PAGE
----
Once again, two killings happened within 24 hours.

As usual, it produced a lot of outrage and a lot of talking, but few discussions, just a lot of the same arguments, viewpoints, and shared Facebook videos "destroying" either side.

Of course, situations like these tend to get people pretty heated up. It's likely they're personally invested in these racial issues. I know I am, and to watch as others attempt to defame a movement that fights for justice is a very hurtful thing to see.

The Black Lives Matter movement exists to fight for justice in the absence of it. Despite that, too many times, a case where a black person was killed is brought to the attention of the public only to watch as the trial of the killer is warped into a trial of the victim's character.

We'll watch and see why this person deserved to die. We'll watch, in the case of video evidence, as protocols are broken and situations are overlooked to justify the death of this person. Can you not understand why we hurt?

Whenever these events happen, it's all too obvious to us, the black community, that we could be the next hashtag.

These cases have many consistencies, but the most glaring is the color of the victim's skin. That is also the one consistent factor that seems to create the need to justify their murder. Despite having video evidence where we can see everything that was done wrong, it's the victim that's at fault apparently. How could we not be hurt by that?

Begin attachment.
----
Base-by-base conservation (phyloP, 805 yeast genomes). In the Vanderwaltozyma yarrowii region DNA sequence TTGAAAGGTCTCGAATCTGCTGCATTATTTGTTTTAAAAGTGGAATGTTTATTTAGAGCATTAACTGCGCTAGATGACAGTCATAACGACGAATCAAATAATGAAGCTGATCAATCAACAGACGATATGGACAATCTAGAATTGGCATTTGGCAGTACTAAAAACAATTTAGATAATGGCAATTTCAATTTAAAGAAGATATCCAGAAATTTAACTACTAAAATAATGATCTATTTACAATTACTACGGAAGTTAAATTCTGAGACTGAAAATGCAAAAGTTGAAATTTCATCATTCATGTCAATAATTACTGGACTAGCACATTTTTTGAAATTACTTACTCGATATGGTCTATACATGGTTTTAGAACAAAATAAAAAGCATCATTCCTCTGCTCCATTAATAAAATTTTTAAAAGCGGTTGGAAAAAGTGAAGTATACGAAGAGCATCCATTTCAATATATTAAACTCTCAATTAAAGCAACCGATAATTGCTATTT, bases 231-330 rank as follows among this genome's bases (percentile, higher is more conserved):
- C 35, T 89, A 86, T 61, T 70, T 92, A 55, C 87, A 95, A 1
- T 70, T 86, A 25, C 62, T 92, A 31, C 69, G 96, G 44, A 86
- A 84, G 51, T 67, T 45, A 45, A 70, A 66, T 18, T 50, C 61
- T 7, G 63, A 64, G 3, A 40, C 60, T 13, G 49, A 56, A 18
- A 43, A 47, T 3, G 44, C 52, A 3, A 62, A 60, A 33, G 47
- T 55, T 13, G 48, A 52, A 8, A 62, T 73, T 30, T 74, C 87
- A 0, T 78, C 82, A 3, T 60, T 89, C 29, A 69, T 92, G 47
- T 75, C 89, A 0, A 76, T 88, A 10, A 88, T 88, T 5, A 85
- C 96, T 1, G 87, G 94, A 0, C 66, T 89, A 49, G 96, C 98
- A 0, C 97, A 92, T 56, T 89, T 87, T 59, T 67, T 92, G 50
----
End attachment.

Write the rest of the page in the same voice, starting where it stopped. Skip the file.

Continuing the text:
Justice desires to be a simple thing. It seems it should be. It's this idea that something will be treated fairly despite the variables. If certain conditions are met, then justice dictates that the outcome of those conditions will be the same, if not similar. Despite that idea, justice isn't served. We look on as the conditions are met and yet seemingly because of the variables, a different outcome to these conditions are shown. We see that the variable of skin color can determine the likelihood of justice.

These are hard things to come to terms with, and therefore, we fight against it.

Is that wrong? Naturally no, and so we do what we can to at least bring attention to these issues. That would be the bare minimum for something so obvious. We'll march, we'll sit during an anthem that we feel glorifies this kind of injustice, we'll do whatever we can just to get people to simply acknowledge that a problem exists and to our surprise, there's push-back. Supposedly, we're not protesting the right way?

These issues are very personal to people. They're personal to me, and so it's only natural that they'll stir a person up. All I can suggest is that you look for more understanding on the things that tend to be misunderstood. If we're looking to learn, rather than shut down or say our piece, than maybe we'll see more civility. From there, maybe it'll get us closer to racial reconciliation.